Yet another experiment
For this week’s skillbuilder, I started by thinking about what the advantages and limitations of the 4-axis are.
Things the 4-axis is good at:
- asymmetrical shapes
- double (or multi!) sided parts
- working with pre-rounded parts (like dowels)
Limitations of the 4-axis:
- working size is fairly small
- long working times, especially if stock material is much larger than the final object
I decided to run this test with the leftover poplar that I’d already turned round on the lathe.
I took inspiration from framed ~ obscured, another experiment that I’m currently working on. I already had these swoopy designs in Illustrator, so I drew up yet another version and exported these as SVGs into Fusion.
In Fusion, modeled a simple cylinder and embossed my designs onto the outside. (This required two separate SVG imports, in order to place the embosses on opposite sides of the cylinder).
Then, I exported as an STL, and brought it down to the sub-basement to start milling.
The original estimate (with default supports) came out to around 1.2 hours. After tweaking, I got it down to .6 hours. After that, running it was a snap.
At first, I was a little startled with how deep the bit was milling, so I paused the job. I think that was the F&S from choosing soft wood rather than hard. I’d done a little research on whether Poplar should be milled as one or the other, and came up with a some conflicting answers; from my experience with it on the lathe, I decided to chance the soft setting. It seemed to work out well.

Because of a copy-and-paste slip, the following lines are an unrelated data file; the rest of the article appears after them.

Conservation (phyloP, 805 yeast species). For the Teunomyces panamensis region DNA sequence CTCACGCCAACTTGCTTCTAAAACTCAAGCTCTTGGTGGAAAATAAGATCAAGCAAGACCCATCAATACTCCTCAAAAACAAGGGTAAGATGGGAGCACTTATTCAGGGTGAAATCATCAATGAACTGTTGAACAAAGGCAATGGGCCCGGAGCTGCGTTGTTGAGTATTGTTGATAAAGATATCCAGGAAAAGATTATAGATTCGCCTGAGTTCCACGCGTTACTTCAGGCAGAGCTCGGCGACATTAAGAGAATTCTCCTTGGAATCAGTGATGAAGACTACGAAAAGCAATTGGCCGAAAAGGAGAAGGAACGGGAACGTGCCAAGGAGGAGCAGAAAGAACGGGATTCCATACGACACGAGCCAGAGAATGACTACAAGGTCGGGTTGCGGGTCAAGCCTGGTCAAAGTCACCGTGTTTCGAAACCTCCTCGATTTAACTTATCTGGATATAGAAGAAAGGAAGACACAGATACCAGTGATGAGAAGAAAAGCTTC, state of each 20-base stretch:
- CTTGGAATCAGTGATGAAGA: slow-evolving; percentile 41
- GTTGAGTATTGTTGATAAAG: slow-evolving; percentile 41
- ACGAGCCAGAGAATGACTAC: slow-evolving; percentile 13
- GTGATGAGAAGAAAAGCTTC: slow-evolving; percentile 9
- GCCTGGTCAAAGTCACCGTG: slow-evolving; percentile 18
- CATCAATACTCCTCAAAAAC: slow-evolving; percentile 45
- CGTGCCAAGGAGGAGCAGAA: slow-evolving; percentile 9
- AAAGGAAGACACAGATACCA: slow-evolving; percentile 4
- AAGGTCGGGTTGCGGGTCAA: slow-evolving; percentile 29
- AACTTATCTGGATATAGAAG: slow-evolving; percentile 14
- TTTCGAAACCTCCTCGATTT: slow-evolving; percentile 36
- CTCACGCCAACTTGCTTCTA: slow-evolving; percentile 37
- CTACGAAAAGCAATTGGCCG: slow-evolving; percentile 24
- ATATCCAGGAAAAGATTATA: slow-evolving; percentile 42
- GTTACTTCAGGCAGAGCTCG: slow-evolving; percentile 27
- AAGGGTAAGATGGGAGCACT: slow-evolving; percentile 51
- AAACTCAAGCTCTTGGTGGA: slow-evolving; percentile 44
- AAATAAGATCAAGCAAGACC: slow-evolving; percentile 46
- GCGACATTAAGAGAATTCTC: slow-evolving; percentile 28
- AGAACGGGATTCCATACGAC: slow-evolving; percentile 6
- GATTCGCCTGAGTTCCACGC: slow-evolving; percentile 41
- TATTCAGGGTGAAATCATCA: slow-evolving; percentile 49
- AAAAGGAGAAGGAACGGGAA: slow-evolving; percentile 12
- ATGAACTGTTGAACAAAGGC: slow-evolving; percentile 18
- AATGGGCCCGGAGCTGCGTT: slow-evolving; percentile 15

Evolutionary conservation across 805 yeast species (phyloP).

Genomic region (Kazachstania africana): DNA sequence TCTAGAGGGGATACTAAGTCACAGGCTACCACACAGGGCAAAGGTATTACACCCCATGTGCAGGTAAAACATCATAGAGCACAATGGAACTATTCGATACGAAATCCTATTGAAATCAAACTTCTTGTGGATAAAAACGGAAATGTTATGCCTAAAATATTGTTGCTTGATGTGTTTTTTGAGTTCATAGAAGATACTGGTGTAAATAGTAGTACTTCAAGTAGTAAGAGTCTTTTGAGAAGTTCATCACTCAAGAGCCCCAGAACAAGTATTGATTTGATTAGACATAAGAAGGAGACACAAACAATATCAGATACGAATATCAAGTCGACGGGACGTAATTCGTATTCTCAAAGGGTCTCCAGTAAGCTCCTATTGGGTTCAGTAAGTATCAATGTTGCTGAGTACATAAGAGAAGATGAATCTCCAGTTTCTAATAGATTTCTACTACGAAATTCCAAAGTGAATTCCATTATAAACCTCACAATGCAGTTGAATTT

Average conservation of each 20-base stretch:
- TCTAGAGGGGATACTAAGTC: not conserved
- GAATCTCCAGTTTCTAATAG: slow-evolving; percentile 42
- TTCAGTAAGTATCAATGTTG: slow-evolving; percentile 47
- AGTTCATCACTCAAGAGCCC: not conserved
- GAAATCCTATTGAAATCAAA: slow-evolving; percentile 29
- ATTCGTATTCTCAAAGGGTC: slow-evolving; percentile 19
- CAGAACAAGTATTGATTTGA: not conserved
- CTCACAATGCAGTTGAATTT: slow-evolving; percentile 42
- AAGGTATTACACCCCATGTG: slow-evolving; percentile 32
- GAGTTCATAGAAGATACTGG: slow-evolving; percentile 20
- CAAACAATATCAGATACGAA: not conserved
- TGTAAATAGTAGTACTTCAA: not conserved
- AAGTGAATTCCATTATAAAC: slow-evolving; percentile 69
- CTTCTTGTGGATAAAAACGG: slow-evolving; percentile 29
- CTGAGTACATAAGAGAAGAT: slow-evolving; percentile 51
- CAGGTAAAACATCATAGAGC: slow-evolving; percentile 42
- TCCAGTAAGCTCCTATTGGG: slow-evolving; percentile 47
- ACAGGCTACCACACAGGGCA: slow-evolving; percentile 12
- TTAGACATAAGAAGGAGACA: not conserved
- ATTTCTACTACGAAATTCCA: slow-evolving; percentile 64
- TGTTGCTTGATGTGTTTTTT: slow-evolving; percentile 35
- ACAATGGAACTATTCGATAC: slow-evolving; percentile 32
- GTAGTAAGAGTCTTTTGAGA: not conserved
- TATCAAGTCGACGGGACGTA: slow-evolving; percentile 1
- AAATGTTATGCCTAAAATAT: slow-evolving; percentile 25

I did make the mistake of not updating margins in both the roughing and the finishing steps. The finishing step plunged twice into the un-cut margin to the side of my piece before I stopped it; nothing seemed damaged, but it was definitely an unpleasantly surprising experience. I was able to edit the milling paths and only re-run the finishing pass.
I’m pretty pleased with the final piece. The two plunges make me a bit hesitant to run with my original plan of parting the piece on the lathe, but I’ll find a way of cutting the ends off and turning it into something nice.
- 4-axis CNC mill
- Fusion 360
- Wood Lathe
- I truly believe this software should update the model in both the roughing and finishing path … but until it’s smart enough, I need to remember to do that myself.
- Something about the way this machine mills is incredibly satisfying.